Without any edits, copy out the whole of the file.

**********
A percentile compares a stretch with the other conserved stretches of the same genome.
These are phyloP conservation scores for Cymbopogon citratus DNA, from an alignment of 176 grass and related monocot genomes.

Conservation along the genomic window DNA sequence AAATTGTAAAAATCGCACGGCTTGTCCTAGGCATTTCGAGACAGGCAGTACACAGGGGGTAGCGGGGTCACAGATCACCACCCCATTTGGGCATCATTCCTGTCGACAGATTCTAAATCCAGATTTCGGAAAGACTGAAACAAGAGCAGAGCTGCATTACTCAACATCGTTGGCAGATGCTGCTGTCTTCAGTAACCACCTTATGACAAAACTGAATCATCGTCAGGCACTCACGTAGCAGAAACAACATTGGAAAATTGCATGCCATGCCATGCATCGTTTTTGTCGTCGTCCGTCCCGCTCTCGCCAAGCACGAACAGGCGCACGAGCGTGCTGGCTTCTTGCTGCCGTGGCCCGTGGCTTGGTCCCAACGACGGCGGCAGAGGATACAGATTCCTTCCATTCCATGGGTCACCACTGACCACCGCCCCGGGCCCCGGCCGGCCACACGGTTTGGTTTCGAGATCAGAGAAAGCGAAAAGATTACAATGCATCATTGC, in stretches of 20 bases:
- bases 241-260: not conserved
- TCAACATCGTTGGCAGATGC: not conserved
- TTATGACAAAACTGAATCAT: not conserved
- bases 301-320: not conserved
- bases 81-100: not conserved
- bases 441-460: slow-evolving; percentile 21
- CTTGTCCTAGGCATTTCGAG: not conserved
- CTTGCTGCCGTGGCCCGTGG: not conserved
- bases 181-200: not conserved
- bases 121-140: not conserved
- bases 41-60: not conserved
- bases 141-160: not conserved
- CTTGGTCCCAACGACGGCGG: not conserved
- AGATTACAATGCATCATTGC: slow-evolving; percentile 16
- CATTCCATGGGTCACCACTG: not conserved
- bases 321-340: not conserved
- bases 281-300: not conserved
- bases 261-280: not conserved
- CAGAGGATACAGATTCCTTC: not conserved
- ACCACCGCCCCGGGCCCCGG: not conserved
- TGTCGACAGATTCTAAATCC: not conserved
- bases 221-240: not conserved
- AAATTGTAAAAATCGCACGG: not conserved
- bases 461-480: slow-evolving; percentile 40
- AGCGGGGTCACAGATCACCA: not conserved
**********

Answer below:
A percentile compares a stretch with the other conserved stretches of the same genome.
These are phyloP conservation scores for Cymbopogon citratus DNA, from an alignment of 176 grass and related monocot genomes.

Conservation along the genomic window DNA sequence AAATTGTAAAAATCGCACGGCTTGTCCTAGGCATTTCGAGACAGGCAGTACACAGGGGGTAGCGGGGTCACAGATCACCACCCCATTTGGGCATCATTCCTGTCGACAGATTCTAAATCCAGATTTCGGAAAGACTGAAACAAGAGCAGAGCTGCATTACTCAACATCGTTGGCAGATGCTGCTGTCTTCAGTAACCACCTTATGACAAAACTGAATCATCGTCAGGCACTCACGTAGCAGAAACAACATTGGAAAATTGCATGCCATGCCATGCATCGTTTTTGTCGTCGTCCGTCCCGCTCTCGCCAAGCACGAACAGGCGCACGAGCGTGCTGGCTTCTTGCTGCCGTGGCCCGTGGCTTGGTCCCAACGACGGCGGCAGAGGATACAGATTCCTTCCATTCCATGGGTCACCACTGACCACCGCCCCGGGCCCCGGCCGGCCACACGGTTTGGTTTCGAGATCAGAGAAAGCGAAAAGATTACAATGCATCATTGC, in stretches of 20 bases:
- bases 241-260: not conserved
- TCAACATCGTTGGCAGATGC: not conserved
- TTATGACAAAACTGAATCAT: not conserved
- bases 301-320: not conserved
- bases 81-100: not conserved
- bases 441-460: slow-evolving; percentile 21
- CTTGTCCTAGGCATTTCGAG: not conserved
- CTTGCTGCCGTGGCCCGTGG: not conserved
- bases 181-200: not conserved
- bases 121-140: not conserved
- bases 41-60: not conserved
- bases 141-160: not conserved
- CTTGGTCCCAACGACGGCGG: not conserved
- AGATTACAATGCATCATTGC: slow-evolving; percentile 16
- CATTCCATGGGTCACCACTG: not conserved
- bases 321-340: not conserved
- bases 281-300: not conserved
- bases 261-280: not conserved
- CAGAGGATACAGATTCCTTC: not conserved
- ACCACCGCCCCGGGCCCCGG: not conserved
- TGTCGACAGATTCTAAATCC: not conserved
- bases 221-240: not conserved
- AAATTGTAAAAATCGCACGG: not conserved
- bases 461-480: slow-evolving; percentile 40
- AGCGGGGTCACAGATCACCA: not conserved